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England

Covering topics relating specifically to England or generally to the region equivalent to the modern United Kingdom. Sometimes lazily and inaccurately used generally for the British Isles, especially when articles don’t specifically identify the nationality of authors.

LHMP entry

[Note: Content advisory for coerced physical examination to determine sexual category.]

In 1629, in a small settlement just across the river from Jamestown, Virginia, 22 years after the first settlement at that location, Thomas Hall was accused of fornication with a servant girl. This fairly ordinary offense became more complicated and interesting after the community took it on themselves to investigate exactly what had happened.

A comparison of the popular reactions in 18th century English literature to “sapphists” as contrasted with male homosexual institutions like molly houses gives the appearance of unconcern about women’s relationships, as does the absence of English laws against sex between women. When women in same-sex relationships ran afoul of the law, they were typically charged with fraud. Nor were women who cross-dressed as men treated with the same public scorn as effeminate men.

A number of historians have concluded that there was a major shift in attitudes toward sex in western Europe in the last decade of the 18th century. Binhammer lays out some of the underlying forces and manifestations of that shift. Although the article largely concerns English attitudes (and any unmarked references can be assumed to concern England) the shift can also be observed in France and other western European cultures.

This is not so much a biography or historical study as it is a mystery novel. Rather than taking the results of a years’ long research project, organizing it logically, and then presenting it in a systematic manner, Bennett leads us step by step through the process of her research, from the first dangling threads that she tugged on, all the way through to pinning down the last details.

Krantz primarily focuses on the character of Moll Cutpurse in The Roaring Girl, with a secondary consideration of how that image relates to the historic Mary Frith. [Note: to keep the two clear with the least effort, in this summary I’ll use “Moll” for the dramatic character and “Frith” for the historic person.] She examines Moll’s ambiguous identity through three framings: prostitute, hermaphrodite, and bisexual ideal.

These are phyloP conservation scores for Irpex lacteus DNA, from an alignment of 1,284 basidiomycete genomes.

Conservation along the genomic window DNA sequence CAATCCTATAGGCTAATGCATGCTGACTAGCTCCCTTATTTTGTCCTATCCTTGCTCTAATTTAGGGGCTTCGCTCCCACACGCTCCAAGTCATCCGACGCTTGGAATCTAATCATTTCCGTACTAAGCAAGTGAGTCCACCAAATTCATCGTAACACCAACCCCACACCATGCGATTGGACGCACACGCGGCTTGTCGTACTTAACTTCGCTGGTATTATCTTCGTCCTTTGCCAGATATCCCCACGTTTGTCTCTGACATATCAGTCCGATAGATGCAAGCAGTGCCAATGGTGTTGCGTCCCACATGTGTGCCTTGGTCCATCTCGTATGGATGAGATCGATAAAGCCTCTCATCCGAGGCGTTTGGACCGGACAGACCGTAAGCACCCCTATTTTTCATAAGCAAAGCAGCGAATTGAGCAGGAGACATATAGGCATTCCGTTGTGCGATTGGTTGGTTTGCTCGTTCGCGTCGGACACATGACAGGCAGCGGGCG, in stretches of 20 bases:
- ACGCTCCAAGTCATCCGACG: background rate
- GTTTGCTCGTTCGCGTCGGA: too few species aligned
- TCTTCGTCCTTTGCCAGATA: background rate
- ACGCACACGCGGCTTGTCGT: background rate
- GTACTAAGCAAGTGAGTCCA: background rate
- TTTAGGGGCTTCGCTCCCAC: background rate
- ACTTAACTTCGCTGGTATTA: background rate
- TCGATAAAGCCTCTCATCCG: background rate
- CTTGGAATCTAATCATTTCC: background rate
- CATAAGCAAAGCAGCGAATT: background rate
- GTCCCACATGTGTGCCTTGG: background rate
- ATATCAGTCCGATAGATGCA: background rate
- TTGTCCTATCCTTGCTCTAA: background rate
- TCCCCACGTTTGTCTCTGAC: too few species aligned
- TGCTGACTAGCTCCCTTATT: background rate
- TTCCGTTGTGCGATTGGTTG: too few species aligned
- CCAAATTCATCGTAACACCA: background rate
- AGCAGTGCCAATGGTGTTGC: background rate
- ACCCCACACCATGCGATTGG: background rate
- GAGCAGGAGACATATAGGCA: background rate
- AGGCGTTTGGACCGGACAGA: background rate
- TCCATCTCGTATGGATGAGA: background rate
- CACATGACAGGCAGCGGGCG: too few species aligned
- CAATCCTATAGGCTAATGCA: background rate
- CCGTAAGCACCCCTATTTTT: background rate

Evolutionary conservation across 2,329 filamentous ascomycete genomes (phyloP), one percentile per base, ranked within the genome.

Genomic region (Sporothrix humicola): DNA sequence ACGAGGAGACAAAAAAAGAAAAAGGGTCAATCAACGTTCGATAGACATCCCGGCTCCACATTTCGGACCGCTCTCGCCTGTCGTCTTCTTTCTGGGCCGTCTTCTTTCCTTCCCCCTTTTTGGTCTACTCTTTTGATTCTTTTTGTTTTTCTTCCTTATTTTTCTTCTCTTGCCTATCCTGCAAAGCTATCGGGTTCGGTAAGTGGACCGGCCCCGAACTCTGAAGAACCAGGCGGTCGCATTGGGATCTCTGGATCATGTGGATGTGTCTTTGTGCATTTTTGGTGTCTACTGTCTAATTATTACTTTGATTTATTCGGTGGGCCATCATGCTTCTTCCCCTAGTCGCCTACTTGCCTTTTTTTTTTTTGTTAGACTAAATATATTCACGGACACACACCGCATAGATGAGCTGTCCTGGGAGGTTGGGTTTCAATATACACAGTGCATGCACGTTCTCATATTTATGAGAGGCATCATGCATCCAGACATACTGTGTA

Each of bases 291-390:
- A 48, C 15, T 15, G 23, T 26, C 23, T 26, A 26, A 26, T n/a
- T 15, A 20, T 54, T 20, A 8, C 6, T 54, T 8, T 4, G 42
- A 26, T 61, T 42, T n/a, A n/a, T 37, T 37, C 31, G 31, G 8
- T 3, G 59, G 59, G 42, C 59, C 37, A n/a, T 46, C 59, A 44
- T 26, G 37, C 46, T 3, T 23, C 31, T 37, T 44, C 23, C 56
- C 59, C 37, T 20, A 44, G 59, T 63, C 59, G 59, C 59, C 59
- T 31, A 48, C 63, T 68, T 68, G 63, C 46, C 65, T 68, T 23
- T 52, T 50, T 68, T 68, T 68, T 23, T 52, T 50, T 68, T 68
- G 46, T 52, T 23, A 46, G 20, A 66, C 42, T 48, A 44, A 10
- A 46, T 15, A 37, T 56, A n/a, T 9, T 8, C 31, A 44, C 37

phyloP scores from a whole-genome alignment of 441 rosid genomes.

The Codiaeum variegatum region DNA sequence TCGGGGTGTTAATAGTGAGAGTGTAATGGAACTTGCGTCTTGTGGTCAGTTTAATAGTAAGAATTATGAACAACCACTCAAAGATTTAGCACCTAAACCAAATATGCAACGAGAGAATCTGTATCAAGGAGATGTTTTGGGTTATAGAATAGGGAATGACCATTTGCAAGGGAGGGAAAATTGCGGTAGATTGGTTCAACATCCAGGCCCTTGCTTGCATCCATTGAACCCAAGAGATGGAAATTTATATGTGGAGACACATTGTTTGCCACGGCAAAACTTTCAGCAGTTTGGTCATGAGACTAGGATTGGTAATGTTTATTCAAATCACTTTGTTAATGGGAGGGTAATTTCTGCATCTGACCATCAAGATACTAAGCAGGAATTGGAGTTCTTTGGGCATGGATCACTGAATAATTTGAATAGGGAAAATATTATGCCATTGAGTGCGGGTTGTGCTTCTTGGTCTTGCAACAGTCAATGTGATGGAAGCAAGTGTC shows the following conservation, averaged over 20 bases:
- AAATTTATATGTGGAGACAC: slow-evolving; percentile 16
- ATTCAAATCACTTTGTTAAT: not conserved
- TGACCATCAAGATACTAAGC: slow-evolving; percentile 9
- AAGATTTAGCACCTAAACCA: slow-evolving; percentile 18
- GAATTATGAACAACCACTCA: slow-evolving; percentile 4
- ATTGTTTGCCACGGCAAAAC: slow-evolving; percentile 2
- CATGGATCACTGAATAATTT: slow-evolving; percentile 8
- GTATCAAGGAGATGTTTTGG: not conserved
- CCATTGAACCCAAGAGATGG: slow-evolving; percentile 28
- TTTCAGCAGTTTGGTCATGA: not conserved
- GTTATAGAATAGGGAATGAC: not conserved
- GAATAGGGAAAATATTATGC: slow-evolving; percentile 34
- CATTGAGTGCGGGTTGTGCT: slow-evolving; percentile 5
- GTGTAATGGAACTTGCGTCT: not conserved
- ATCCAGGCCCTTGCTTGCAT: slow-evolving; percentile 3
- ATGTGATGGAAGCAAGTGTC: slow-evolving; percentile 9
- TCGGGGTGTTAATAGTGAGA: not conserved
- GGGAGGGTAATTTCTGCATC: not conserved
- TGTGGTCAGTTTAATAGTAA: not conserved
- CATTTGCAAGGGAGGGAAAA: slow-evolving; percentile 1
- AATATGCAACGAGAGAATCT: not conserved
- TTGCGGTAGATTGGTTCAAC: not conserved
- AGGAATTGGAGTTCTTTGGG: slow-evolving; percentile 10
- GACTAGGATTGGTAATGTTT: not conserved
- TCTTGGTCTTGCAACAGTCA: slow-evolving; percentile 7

It was hard to escape two underlying themes in this article, neither of them speaking directly to the scholarship: the author appears to have something of a personal grudge against Elizabeth Spearing’s edition of Frith’s biography, and he seems determined to conclude that there was nothing particularly queer or transgressive about Frith’s life—she just thought dressing in men’s clothing was a useful career move.

This book is a study and edition of two 17th century “real life memoirs” of women who attracted mythologizing stories due to their unusual lives and criminal contexts. The label “counterfeit” women would seem to apply more obviously in the case of Mary Carleton, who passed herself off as a foreign noblewoman and used that image to acquire financial support and attract advantageous suitors. As there are no overt queer elements to her story, I won’t be discussing that part of the book in detail.

Throughout western history, the act of kissing--of touching the lips either to another person’s lips or to another part of their anatomy--has had a wide variety of meanings and messages, as well as being a physical experience on its own. The essential ambiguity of what a kiss means in any particular context has been a part of its powerful symbolism and its use as a social tool, for good or ill. The physical act of kissing is an inherently intimate gesture (not necessarily in the sexual sense of “intimate”) in a way that actions like a handshake are not.

The chapter opens with a tantalizing personal history that suggests, but never clearly demonstrates, lesbian possibilities. In 1722, Ann Carrack, a 30-year-old spinster set up in business as a milliner in London with Mary Erick. They rented a shop together and lived together above the shop. Several years later, they moved together to another location. After 7 years sharing a business and living quarters, they parted: Ann to work as a needlewoman and Mary to set up a shop in Chelsea. But 10 years after that, Ann resumed the partnership, moving in with Mary in Chesea.

Lanser opens her article with the bold hypothesis that “in or around 1650, female desire changed.” That there was a conceptual shift in gender relations reflected in literature, politics, religion, and individual behavior in which private intimate relationships between women became part of public life, and that this shift shaped women’s emergence as political subjects claiming equal rights.

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